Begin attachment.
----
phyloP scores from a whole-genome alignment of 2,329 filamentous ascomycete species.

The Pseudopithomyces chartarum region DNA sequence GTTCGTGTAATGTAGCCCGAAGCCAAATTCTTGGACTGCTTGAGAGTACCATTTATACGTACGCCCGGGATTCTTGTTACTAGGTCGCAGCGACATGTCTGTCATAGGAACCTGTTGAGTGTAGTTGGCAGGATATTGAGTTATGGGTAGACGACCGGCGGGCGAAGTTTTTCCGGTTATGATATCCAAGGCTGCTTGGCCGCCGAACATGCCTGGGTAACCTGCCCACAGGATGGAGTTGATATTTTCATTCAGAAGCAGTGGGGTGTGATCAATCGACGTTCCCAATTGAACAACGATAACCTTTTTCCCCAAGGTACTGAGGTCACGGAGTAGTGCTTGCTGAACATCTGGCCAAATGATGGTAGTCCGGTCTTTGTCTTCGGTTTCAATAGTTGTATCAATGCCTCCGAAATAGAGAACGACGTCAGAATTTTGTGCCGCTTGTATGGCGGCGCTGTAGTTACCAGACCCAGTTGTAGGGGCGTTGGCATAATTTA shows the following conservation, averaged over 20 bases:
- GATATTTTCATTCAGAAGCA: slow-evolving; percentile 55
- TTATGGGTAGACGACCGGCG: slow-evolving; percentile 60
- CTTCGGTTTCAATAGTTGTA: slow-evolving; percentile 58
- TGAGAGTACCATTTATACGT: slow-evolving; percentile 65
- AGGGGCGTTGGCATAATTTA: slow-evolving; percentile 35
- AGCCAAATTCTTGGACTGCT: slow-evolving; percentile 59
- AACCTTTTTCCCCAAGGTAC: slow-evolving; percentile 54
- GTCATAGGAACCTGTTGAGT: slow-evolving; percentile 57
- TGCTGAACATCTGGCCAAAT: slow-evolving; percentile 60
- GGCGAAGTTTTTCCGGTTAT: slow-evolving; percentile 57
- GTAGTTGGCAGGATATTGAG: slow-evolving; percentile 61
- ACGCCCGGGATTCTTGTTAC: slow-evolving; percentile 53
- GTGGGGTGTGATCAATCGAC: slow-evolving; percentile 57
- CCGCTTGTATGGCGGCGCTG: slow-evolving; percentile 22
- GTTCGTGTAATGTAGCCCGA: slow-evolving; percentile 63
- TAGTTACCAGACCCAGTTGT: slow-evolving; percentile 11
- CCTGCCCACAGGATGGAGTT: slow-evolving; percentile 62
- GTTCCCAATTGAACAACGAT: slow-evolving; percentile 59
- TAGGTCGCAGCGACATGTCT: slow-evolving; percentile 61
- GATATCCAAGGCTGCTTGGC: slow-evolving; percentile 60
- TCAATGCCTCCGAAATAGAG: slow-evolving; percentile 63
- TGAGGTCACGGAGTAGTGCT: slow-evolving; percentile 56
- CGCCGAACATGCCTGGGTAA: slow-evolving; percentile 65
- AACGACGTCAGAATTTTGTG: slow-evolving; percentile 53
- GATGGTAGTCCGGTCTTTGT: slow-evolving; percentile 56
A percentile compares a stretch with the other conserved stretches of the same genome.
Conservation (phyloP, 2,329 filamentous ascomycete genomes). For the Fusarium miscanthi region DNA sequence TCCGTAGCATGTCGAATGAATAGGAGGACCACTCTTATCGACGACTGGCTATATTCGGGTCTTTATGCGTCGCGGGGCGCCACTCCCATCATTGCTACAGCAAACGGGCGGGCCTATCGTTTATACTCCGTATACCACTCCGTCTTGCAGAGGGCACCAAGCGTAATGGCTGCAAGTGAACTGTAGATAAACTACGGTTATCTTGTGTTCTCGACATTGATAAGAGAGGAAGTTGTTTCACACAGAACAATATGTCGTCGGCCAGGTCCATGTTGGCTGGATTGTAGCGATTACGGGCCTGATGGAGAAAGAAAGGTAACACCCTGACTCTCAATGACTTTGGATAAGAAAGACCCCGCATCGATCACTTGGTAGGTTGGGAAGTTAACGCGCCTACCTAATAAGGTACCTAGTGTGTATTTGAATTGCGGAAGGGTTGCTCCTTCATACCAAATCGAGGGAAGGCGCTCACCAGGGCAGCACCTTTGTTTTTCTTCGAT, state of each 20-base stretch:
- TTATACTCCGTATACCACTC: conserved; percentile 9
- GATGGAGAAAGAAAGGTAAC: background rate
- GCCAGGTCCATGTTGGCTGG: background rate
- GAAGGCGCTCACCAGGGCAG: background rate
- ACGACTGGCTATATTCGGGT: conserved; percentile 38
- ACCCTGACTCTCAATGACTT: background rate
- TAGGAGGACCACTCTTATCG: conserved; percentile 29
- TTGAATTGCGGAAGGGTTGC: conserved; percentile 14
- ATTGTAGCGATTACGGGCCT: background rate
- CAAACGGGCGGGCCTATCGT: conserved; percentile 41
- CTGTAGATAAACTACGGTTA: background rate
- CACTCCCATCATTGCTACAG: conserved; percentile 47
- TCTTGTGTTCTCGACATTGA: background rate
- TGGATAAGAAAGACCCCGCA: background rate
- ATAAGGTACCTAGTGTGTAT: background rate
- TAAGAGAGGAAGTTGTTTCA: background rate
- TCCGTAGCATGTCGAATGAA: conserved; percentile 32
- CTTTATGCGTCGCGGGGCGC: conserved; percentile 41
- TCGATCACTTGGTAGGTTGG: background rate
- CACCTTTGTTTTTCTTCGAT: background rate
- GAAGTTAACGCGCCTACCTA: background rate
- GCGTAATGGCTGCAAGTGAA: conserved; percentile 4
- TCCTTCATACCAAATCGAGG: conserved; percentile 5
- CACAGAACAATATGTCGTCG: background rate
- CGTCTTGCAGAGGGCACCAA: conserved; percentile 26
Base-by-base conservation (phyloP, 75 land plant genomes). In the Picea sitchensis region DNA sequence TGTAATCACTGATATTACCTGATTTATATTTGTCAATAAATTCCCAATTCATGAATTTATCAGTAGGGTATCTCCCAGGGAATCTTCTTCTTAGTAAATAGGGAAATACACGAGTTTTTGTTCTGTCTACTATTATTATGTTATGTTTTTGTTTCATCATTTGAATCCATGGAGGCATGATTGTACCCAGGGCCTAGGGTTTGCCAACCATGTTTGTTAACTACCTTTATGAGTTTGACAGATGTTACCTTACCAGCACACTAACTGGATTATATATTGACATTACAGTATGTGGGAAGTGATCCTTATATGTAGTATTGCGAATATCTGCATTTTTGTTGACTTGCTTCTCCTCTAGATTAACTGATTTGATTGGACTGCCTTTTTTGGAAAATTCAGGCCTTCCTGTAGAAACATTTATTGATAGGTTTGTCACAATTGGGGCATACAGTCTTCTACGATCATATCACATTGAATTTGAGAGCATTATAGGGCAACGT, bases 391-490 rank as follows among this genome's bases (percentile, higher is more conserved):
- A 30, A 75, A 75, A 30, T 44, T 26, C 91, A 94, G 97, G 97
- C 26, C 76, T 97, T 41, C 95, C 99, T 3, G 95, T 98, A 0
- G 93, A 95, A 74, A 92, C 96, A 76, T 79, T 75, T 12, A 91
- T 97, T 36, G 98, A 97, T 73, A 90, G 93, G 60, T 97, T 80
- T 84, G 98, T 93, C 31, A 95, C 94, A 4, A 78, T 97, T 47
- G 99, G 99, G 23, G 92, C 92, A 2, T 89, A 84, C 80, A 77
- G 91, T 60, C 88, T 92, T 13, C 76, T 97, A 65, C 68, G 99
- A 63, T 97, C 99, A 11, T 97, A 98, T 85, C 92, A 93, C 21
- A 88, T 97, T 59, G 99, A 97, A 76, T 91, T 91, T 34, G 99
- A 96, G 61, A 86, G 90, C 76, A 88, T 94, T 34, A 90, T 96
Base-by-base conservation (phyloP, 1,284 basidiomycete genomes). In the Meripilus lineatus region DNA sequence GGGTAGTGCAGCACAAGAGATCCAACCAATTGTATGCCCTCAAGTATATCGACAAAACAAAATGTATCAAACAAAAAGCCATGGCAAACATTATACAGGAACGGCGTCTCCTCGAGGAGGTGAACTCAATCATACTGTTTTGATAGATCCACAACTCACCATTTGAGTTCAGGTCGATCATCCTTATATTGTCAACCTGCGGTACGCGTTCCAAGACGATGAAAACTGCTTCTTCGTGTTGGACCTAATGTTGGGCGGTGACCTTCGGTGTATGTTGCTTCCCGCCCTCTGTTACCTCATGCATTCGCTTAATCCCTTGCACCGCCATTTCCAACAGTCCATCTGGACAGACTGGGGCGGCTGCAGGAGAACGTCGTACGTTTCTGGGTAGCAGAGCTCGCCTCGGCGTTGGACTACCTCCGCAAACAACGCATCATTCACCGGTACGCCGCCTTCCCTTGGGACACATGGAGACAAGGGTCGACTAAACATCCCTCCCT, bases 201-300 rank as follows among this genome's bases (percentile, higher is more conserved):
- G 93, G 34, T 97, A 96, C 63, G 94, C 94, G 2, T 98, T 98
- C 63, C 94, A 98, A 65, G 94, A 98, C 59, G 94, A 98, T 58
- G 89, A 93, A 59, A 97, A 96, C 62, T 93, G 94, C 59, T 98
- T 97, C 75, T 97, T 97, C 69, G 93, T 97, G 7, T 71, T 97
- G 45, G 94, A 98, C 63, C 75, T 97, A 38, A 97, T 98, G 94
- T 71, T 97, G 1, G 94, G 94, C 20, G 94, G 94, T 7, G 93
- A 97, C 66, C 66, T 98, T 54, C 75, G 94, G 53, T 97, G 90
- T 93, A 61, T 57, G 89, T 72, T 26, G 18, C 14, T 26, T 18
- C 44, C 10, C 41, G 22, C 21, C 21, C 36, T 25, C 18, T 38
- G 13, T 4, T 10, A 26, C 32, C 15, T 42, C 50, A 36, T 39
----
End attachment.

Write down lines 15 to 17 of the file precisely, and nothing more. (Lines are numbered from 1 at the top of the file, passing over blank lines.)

- GTGGGGTGTGATCAATCGAC: slow-evolving; percentile 57
- CCGCTTGTATGGCGGCGCTG: slow-evolving; percentile 22
- GTTCGTGTAATGTAGCCCGA: slow-evolving; percentile 63